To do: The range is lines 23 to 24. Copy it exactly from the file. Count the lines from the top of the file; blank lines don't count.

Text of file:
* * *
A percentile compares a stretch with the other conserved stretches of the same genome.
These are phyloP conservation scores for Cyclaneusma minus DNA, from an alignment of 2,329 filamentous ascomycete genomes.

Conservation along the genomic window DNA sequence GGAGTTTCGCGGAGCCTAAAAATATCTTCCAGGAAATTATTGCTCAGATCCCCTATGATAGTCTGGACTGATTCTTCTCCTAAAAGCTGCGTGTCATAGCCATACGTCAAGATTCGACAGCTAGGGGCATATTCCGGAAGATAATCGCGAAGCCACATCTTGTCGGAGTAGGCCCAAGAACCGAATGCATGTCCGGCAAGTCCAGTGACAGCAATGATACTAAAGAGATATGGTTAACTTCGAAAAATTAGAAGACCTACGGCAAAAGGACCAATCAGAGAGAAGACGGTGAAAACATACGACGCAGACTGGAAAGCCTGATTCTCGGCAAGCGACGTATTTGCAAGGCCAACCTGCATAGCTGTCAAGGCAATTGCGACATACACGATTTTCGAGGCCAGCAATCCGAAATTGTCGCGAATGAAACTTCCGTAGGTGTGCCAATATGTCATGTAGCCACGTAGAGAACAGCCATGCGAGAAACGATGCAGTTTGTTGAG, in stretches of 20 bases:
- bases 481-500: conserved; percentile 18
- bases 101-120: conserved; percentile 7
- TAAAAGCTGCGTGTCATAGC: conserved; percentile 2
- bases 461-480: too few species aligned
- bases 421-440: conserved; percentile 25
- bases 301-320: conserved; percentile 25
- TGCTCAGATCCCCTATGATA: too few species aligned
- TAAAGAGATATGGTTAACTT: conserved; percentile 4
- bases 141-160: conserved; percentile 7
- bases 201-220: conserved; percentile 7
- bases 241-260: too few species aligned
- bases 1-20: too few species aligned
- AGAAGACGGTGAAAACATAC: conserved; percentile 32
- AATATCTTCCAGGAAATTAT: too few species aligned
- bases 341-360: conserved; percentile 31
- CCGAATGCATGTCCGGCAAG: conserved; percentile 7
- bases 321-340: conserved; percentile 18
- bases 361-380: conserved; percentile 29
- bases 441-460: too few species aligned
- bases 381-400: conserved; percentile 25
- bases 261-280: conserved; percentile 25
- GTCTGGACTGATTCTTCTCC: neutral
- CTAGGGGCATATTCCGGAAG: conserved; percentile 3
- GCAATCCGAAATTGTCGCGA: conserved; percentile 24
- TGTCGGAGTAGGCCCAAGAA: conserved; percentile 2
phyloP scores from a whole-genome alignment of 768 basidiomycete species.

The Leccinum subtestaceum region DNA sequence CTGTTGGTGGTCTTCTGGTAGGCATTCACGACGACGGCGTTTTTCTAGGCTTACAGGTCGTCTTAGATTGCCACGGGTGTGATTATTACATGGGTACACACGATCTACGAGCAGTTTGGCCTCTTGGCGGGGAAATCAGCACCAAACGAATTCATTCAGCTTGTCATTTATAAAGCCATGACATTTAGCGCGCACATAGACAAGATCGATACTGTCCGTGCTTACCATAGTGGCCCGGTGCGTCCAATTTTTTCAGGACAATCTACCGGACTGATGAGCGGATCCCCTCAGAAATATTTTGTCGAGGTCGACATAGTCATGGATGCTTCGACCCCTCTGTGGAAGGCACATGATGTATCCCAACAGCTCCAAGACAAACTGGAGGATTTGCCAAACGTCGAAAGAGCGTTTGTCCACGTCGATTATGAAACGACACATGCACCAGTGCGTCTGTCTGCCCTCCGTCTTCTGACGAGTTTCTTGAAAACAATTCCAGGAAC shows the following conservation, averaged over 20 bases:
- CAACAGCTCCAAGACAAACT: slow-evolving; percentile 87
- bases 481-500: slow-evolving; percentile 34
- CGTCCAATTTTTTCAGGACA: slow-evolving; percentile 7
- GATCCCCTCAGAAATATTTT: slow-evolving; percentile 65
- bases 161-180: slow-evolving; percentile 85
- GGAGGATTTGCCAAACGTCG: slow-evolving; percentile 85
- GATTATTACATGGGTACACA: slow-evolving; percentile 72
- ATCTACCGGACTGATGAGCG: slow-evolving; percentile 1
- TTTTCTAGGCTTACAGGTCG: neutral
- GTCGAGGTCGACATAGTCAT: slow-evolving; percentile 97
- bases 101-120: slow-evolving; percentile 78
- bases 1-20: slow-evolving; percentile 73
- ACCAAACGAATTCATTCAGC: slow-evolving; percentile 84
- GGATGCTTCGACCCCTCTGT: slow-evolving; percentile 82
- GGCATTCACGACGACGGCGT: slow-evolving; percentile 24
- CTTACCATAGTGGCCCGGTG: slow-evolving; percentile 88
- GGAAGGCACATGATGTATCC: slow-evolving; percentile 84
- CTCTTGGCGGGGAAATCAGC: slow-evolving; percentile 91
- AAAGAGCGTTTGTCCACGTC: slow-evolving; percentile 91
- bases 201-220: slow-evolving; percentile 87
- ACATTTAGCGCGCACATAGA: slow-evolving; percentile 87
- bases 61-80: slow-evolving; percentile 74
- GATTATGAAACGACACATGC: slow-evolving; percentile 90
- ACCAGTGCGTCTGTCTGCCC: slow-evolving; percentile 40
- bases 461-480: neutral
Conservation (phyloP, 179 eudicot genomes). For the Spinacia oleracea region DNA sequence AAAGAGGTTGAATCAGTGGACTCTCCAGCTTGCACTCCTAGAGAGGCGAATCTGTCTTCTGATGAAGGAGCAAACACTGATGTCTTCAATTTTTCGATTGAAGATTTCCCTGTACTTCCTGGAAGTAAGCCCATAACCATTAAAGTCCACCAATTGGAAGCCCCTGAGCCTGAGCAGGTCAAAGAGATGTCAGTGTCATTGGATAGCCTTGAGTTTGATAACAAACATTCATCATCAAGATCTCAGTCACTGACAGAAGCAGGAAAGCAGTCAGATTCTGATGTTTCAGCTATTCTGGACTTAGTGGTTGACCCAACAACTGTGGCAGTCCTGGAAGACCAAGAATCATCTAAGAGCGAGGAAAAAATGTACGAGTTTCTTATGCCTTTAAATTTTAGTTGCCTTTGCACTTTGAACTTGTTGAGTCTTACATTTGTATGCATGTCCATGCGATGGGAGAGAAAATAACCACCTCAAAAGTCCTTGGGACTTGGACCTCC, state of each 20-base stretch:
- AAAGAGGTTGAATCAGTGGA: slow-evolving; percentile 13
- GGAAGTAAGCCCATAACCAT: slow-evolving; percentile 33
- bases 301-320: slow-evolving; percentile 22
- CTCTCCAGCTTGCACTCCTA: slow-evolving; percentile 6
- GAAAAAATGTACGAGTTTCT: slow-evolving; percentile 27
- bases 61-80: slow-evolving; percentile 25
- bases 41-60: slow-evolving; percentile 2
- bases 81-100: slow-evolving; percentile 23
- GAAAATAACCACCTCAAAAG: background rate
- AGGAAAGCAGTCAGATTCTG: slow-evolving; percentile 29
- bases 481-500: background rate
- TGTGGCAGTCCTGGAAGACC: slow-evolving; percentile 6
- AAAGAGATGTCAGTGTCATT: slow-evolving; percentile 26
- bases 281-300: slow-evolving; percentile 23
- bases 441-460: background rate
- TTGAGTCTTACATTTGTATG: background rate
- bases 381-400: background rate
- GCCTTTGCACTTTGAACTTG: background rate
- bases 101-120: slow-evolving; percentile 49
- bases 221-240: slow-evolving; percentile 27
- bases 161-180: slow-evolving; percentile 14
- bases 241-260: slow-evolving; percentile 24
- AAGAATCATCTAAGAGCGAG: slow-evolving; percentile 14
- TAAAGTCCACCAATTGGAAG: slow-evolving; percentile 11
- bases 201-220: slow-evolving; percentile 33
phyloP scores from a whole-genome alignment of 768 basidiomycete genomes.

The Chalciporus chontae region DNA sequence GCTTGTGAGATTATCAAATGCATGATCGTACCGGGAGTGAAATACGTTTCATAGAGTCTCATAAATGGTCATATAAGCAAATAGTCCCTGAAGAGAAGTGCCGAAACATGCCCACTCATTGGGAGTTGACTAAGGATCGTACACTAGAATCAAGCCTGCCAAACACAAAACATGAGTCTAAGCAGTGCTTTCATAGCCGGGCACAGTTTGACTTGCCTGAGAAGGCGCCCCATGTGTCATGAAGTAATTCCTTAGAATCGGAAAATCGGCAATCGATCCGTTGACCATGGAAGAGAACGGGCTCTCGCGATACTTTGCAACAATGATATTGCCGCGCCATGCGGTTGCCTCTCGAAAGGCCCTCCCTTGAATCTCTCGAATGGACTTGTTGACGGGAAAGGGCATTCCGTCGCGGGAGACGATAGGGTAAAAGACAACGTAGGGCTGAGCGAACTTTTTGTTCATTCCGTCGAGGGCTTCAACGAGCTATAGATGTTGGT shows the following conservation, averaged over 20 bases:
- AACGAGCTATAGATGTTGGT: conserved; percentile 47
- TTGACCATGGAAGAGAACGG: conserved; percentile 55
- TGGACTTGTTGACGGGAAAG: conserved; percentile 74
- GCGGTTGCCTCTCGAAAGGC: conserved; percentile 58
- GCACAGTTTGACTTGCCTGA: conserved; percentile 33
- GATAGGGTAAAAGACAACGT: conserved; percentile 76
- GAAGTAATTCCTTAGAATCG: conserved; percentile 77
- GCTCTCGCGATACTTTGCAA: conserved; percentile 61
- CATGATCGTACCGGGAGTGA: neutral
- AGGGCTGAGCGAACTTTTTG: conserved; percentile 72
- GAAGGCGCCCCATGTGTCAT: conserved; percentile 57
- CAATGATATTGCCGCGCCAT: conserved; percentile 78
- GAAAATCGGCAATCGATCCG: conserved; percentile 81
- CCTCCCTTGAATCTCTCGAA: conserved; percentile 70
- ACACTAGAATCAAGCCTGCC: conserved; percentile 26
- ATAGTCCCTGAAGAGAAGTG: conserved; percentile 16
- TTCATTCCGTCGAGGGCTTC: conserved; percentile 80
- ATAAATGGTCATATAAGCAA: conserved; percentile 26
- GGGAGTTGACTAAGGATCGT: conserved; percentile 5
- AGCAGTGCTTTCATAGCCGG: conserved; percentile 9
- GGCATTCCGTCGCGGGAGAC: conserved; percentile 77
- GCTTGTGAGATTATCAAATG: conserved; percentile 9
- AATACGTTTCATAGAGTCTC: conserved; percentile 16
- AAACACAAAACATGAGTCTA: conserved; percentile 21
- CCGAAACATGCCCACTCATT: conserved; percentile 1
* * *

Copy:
- bases 381-400: conserved; percentile 25
- bases 261-280: conserved; percentile 25